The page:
But the manner in which they transpose those songs to the stage can be dynamite and the gig took off with ‘My Father was a Collapsing Star’, dedicated by Alex Neilson, who shares the main vocal duties with Lavinia Blackwall, to family members in the audience. As is the case with many of their creations Trembling Bells have the ability that all the very best bands do to raise the temperature of a song towards a crescendo then to back off into the melody line before coming back at you again until you’re satiated, the most visual and mobile of them being Alasdair Mitchell, a throwback to the 1960s who looked as if he’d just arrived from Woodstock.
For all the superb songs played on the night, the majority – just – of them from ‘Dungeness’ and including ‘The Prophet’, ‘Killing Time in London Fields’,’ I is Someone Else’ and closer ‘Knocking on the Coffin’, the highlight came midway through with what I would argue is their belated breakthrough song, at least the one that has been seized on by radio DJs, ‘Christ’s Entry into Govan.’
To put it bluntly they absolutely killed this magnificent creation in a manner no CD, vinyl, streamed track or YouTube video (below) could ever suggest, the climax building and volume rising towards something close to orgasmic proportions and threatening to remove what remained of the roof above Mitchell’s head.
Alex Neilson returned to the stage for a touching encore a cappella version of ‘Tween the Womb and the Tomb’, dedicated to a younger brother.
Kudos is due by the way to the venue, despite the implied criticism here, for being quite atmospheric, and to the sound engineer for his skilful balance of instruments which otherwise could easily turn into an acoustic blur. Unfortunately though, while Neilson’s vocals were clear, Blackwall’s weren’t always.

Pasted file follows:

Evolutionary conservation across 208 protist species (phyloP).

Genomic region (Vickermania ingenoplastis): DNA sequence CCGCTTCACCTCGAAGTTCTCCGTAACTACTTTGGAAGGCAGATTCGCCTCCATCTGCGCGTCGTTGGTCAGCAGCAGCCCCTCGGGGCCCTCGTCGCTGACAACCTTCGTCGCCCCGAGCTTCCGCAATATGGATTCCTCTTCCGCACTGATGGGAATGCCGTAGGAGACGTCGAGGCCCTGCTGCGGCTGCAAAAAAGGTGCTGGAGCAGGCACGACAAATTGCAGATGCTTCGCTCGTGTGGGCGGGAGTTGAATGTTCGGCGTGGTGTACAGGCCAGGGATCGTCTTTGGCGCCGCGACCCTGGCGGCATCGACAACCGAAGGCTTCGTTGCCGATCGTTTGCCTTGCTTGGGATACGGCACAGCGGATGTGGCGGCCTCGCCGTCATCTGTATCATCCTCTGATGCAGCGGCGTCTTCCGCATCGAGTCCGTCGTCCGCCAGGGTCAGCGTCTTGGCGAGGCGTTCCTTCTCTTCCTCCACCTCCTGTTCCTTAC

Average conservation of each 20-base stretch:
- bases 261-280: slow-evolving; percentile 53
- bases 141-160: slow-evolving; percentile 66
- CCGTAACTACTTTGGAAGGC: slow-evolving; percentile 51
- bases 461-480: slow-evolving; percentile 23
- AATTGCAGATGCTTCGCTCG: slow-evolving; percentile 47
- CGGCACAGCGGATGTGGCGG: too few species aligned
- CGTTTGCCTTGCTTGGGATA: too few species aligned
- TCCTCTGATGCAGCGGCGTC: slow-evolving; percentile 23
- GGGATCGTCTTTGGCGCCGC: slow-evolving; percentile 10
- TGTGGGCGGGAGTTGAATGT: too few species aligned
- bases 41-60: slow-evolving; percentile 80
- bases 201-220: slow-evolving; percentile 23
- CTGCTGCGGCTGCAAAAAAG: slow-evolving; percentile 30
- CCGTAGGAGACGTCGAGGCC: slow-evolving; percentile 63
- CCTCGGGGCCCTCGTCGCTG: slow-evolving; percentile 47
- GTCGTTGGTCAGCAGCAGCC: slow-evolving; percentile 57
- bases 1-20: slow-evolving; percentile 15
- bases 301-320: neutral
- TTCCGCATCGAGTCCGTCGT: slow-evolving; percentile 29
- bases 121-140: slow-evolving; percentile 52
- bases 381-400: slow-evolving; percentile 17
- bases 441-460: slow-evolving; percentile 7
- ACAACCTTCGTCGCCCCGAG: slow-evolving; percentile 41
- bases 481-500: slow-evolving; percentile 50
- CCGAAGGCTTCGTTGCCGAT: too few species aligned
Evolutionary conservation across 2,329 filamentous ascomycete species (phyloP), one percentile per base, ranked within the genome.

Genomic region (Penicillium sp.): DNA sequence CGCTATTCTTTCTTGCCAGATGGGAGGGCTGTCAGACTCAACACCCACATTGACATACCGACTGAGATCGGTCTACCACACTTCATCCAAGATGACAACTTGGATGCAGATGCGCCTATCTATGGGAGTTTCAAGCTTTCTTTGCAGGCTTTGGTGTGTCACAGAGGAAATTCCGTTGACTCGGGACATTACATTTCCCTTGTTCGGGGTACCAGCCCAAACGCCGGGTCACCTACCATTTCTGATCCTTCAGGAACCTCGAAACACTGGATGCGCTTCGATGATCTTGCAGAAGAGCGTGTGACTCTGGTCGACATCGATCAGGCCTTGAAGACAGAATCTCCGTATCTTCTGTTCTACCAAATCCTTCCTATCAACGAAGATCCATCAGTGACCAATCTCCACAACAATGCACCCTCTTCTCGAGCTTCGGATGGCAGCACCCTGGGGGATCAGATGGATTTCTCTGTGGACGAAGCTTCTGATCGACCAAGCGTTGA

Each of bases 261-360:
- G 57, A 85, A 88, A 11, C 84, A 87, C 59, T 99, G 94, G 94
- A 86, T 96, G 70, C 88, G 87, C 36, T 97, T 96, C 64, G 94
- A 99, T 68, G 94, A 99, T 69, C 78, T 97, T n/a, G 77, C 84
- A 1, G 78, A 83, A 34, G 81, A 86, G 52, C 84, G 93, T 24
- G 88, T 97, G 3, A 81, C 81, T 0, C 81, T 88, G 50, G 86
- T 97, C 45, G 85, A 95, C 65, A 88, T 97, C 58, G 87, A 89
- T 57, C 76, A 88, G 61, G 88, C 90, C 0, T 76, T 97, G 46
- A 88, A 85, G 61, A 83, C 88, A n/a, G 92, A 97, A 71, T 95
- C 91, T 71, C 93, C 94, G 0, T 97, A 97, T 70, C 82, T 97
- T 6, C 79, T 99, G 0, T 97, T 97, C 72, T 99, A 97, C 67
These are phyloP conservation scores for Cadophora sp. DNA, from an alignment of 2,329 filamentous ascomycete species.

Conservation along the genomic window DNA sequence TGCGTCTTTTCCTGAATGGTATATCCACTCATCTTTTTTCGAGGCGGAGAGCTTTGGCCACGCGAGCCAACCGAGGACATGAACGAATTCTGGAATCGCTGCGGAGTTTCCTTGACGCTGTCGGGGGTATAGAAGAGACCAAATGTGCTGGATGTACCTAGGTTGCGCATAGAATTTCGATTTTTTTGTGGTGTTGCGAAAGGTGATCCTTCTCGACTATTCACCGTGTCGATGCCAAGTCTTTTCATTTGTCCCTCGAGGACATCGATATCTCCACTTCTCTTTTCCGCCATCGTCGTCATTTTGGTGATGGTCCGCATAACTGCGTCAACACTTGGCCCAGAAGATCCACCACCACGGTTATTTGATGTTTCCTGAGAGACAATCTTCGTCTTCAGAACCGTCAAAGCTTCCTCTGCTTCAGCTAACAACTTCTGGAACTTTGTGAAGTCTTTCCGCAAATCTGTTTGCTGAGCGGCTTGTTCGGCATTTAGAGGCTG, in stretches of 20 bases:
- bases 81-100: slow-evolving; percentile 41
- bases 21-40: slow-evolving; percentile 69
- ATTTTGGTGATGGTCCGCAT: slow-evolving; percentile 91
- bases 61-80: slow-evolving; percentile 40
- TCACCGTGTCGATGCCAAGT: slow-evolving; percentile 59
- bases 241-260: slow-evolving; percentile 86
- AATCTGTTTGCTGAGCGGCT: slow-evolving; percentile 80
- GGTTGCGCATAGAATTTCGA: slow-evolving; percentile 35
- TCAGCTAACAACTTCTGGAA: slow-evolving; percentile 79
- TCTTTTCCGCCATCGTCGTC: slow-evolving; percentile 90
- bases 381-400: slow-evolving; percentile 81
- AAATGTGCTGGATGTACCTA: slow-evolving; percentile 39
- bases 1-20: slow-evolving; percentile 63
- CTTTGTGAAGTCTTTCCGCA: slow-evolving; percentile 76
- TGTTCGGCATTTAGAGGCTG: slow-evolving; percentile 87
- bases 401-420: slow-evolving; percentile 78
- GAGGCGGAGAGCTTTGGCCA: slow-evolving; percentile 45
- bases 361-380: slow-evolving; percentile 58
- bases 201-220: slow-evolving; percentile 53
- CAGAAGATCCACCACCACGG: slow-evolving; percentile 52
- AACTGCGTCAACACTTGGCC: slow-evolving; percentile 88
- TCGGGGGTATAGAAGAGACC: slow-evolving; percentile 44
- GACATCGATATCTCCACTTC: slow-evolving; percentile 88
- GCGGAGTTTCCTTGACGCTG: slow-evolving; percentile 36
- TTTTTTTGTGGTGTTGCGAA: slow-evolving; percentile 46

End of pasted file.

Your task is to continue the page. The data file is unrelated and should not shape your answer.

There are a couple of things I don’t quite get about Trembling Bells, having listened several times to the album and gaped in wonderment at this show. Firstly, why they are still playing small venues? This one was actually considerably smaller than the last one they played in the city and the following night’s show in Todmorden (the nearest they got to a Manchester gig on this tour and of course the birthplace of Keith Emerson), was long sold out, to my dismay.
Secondly, why they are semi-professional, or at least some of them. Lavinia Blackwall’s main job is as a primary school teacher, which must seriously limit touring opportunities. The lucky pupils will certainly know how to sing. Perhaps, as in the case of some very good bands that are unsigned, they just prefer it that way.
To cut to the chase, these modern prog pioneers put on one of the most accomplished live shows I’ve seen in a long time. If they come your way, don’t miss them.
Trembling Bells’ tour continues with dates in Leicester (9th), Coventry (10th), London Bethnal Green (11th), Brighton (12th), Winchester (13th), and Newbury (14th).
Photo courtesy of Trembling Bells Facebook